My name is Dave Phillips, Chief Title Examiner at Reputation First Title Agency. This article concerns Judgment Liens affecting land within the borders of the great state of Michigan. It is very important for Michigan real estate practitioners to understand the basics of this statute.
Michigan Compiled Laws Sections 600.2801 through 600.2819 sets forth the legal creation and termination of judgment liens.
When someone is sued in a civil cause of action, a final judgment will render the judgment debtor liable to the judgment creditor in an amount specified in the judgment. At this point, the judgment creditor only has a claim “in personam” against the judgment debtor. In personam simply means against the “person,” not that person’s property.
The judgment creditor, and the judgment creditor’s attorney, will pursue all angles in collecting the award. Most notably, the attorney will attempt to locate the county, or counties, in which the judgment debtor owns an interest in real property. If such interest is found, the attorney will file a “Judgment Lien” against the judgment debtor in the county where the real property is located. If the debtor owns property in multiple counties, the Judgment Lien will be filed in such additional counties. The Judgment Lien must be filed in the county where the real property is located for the lien to be properly created.
The filing of the lien gives the creditor an “in rem” claim. In rem can be defined as “against or about a thing.” So, by the proper filing of the lien, the creditor now has an in rem interest in the debtor’s property. For a creditor to obtain an in rem interest in debtor’s property, it must follow legal procedures in doing so. Just because someone says they have a lien doesn’t make it so.
Section 600.2803 dictates that the lien attaches the moment the Judgment Lien is recorded. There is no “relation back” concerning judgment liens. For example, a judgment in personam may have been rendered on March 1, 2010, with the Judgment Lien being filed June 1, 2010. The lien will be effective against blackacre on June 1, 2010, the date of recording, not March 1, the date of the rendered judgment.
Section 600.2807 makes clear that a Judgment Lien, filed against only one spouse, will not attach to property titled in tenancy by the entirety. For example, let’s say that title to blackacre is held by Bob Jones and Mary Jones, husband and wife. A subsequent Judgment Lien is filed against Bob Jones, individually. This lien will not attach to blackacre, as it is protected under the statute.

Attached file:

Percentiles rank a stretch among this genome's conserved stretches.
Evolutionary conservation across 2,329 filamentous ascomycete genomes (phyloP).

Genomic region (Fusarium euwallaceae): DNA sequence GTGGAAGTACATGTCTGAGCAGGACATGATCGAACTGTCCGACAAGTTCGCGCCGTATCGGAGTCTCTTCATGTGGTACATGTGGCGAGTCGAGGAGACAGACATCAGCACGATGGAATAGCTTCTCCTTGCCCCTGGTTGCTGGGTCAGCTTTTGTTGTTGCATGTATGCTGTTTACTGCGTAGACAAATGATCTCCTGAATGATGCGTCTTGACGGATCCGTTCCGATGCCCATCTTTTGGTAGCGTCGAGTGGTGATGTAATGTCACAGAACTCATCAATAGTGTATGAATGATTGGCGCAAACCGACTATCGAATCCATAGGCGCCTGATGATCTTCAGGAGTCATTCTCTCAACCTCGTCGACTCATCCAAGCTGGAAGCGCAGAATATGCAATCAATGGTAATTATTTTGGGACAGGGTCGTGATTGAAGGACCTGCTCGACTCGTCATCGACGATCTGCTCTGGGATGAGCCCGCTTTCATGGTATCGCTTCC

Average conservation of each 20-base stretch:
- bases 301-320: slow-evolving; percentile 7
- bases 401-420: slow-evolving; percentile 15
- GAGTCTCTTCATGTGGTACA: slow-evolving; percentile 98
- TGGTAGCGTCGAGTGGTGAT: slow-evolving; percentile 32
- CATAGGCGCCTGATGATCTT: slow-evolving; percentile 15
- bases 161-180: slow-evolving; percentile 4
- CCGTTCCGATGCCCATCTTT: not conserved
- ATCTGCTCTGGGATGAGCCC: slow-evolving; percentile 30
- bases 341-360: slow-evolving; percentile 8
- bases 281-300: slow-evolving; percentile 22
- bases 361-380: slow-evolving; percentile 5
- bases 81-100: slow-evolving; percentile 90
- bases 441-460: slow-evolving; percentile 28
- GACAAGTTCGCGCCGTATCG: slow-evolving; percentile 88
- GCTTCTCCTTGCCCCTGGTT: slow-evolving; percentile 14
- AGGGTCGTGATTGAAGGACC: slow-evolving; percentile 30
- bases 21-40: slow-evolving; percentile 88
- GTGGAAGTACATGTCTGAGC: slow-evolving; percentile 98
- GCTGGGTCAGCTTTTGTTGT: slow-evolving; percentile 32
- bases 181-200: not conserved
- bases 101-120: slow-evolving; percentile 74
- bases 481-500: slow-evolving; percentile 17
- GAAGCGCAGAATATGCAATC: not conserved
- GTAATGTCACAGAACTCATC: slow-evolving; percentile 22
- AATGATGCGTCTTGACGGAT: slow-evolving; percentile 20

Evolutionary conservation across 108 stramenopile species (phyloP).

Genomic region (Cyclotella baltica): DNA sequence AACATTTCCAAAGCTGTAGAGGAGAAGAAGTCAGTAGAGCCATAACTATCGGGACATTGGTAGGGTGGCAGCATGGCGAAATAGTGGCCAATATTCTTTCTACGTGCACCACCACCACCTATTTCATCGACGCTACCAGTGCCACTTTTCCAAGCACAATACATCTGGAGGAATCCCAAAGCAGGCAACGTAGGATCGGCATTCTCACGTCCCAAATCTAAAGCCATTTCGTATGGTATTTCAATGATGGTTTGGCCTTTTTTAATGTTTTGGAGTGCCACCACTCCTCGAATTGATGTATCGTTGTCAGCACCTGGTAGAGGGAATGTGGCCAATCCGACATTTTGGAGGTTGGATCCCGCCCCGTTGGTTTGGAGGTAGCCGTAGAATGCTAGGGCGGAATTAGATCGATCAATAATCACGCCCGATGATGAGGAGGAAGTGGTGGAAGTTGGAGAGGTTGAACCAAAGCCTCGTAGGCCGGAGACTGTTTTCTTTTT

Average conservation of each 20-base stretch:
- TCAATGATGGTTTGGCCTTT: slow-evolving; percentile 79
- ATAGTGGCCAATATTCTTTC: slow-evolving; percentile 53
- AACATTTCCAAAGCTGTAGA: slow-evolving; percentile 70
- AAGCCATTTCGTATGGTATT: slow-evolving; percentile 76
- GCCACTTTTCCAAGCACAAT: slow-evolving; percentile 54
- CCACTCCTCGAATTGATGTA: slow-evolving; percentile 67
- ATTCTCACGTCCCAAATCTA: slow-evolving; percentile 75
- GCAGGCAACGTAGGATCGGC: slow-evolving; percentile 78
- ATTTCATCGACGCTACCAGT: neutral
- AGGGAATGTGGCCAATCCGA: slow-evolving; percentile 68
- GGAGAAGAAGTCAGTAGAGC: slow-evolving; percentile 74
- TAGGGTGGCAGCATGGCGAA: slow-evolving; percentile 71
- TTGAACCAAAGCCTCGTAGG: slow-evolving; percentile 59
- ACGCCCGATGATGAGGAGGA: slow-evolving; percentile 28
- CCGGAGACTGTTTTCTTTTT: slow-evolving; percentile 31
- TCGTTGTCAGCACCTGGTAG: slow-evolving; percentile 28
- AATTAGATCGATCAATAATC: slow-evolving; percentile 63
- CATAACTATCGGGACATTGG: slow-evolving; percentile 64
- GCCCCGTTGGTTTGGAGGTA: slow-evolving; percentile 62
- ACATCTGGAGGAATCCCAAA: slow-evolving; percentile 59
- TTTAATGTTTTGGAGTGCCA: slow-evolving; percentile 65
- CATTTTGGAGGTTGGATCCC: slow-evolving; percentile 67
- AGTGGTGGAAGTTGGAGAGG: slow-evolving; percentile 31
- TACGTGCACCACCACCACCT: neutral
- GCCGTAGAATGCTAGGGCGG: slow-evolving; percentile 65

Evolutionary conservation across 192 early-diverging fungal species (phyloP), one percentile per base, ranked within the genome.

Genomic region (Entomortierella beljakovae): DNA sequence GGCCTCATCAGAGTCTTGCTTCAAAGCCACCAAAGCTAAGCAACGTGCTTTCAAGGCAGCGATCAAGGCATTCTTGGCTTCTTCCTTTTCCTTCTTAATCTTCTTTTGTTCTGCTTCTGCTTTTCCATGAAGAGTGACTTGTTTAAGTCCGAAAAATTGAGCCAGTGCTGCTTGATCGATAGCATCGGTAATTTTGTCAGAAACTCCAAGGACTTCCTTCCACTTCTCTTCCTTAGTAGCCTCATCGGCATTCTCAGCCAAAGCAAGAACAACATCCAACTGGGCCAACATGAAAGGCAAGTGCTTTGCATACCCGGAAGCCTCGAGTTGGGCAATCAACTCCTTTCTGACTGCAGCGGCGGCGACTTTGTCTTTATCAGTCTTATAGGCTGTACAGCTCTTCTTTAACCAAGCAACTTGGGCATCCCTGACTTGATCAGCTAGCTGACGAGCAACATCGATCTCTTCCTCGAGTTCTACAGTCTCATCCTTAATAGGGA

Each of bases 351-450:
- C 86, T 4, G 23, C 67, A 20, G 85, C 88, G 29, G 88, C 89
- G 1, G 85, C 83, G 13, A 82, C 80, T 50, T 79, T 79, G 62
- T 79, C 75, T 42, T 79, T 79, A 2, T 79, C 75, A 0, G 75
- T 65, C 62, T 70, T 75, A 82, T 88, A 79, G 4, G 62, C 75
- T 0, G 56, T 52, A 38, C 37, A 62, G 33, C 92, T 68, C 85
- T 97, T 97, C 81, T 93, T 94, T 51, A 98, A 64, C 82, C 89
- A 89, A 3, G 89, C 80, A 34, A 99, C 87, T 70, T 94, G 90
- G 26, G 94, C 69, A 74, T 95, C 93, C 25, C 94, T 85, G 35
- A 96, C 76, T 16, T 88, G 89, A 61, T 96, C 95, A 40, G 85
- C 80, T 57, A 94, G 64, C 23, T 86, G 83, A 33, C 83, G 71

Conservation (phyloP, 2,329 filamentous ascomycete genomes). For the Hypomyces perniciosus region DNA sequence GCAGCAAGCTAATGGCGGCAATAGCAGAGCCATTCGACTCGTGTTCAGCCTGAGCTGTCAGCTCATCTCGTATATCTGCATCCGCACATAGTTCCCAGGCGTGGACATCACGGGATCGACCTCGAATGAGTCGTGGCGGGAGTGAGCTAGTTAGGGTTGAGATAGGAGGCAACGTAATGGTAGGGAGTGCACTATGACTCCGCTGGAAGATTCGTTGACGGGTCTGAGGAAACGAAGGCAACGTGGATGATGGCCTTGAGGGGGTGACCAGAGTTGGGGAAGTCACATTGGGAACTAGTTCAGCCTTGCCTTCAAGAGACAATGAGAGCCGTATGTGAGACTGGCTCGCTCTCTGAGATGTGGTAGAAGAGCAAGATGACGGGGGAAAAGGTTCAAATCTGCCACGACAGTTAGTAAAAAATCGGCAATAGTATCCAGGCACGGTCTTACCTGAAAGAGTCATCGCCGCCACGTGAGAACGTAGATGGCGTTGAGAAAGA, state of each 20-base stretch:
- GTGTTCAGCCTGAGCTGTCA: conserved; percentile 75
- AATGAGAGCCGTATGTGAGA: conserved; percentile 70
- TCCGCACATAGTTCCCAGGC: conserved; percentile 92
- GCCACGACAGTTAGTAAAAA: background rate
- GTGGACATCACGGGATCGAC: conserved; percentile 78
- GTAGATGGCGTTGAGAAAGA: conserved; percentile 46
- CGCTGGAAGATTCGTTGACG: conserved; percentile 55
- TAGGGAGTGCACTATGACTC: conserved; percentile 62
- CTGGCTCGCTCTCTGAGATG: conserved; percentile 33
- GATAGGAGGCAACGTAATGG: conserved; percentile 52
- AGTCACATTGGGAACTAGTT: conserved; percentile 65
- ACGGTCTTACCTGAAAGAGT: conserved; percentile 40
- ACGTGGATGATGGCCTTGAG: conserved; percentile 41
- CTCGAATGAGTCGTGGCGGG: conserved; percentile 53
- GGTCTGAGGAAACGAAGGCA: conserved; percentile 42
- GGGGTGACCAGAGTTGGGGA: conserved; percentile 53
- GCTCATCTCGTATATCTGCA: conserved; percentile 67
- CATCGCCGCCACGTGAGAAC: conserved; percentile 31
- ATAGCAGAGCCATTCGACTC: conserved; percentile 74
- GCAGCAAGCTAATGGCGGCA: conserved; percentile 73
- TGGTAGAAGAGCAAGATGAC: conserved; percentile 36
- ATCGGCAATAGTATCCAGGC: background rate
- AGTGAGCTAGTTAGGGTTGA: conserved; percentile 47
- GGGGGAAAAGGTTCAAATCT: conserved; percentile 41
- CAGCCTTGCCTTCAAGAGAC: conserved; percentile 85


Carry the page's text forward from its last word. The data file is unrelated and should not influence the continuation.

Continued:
Additionally, Section 600.2807 sets forth a number of liens that trump a Judgment Lien. A purchase money mortgage trumps a previously filed Judgment Lien. The refinance of the purchase money mortgage will trump a recorded Judgment Lien. Construction liens, state and federal tax liens also trump a recorded Judgment Lien. Some of these are a bit peculiar but, nonetheless, it is the law.
Section 600.2809 states that a Judgment Lien will expire 5 years after the date it is recorded. Note: a judgment “in personam” expires 10 years after it is rendered. Analytically, you must separate a judgment “in personam” from a judgment “lien,” as they are distinct from one another. Take this example: A judgment “in personam” is entered on March 1, 2005. The Judgment Lien is not recorded until March 1, 2011. This particular Judgment Lien will expire on March 1, 2015, not March 1, 2016. The statute states that a judgment lien will expire at the earlier of 1) the termination of the judgment in personam, or 2) 5 years after the Judgment Lien is recorded, whichever occurs first. In this example, the judgment in personam expires March 1, 2015, thereby destroying the Judgment Lien.
A judgment lien may be rerecorded; but only once. And the rerecording must occur within 120 days prior to the expiration of the original filing.
Section 600.2819 states that a Judgment Lien creates no right to foreclose. The judgment creditor will typically have to wait for a sale of the subject property in hopes of receiving any of the proceeds.
In closing, I would like to discuss a unique situation concerning the tenancy by the entirety. When an initial title search is performed, it is possible that the applicants are in fact husband and wife. It is easy for the abstractor to ignore judgment liens filed against only one spouse, as these liens do not currently attach to the subject property. However, the concern lies between the date of the original search and the closing of the contemplated transaction. If, for whatever reason, the tenancy by the entireties is destroyed, all judgment liens filed against the husband or wife, individually, will now attach. It is possible that such liens could sneak by the closing department and ultimately end up a claim on the underwriter’s desk. A little paranoid? Maybe. But I have recently heard of scenarios in which abstractors are ignoring judgment liens filed against only one spouse when the current deed discloses that they hold as tenants by the entireties.
The easiest and safest approach is for the abstractor to forward all judgment liens to the examiner. The examiner can then place these liens in the file and inform the escrow department. If the closing occurs with no change in the tenancy, these liens will be ignored. Simple stuff.
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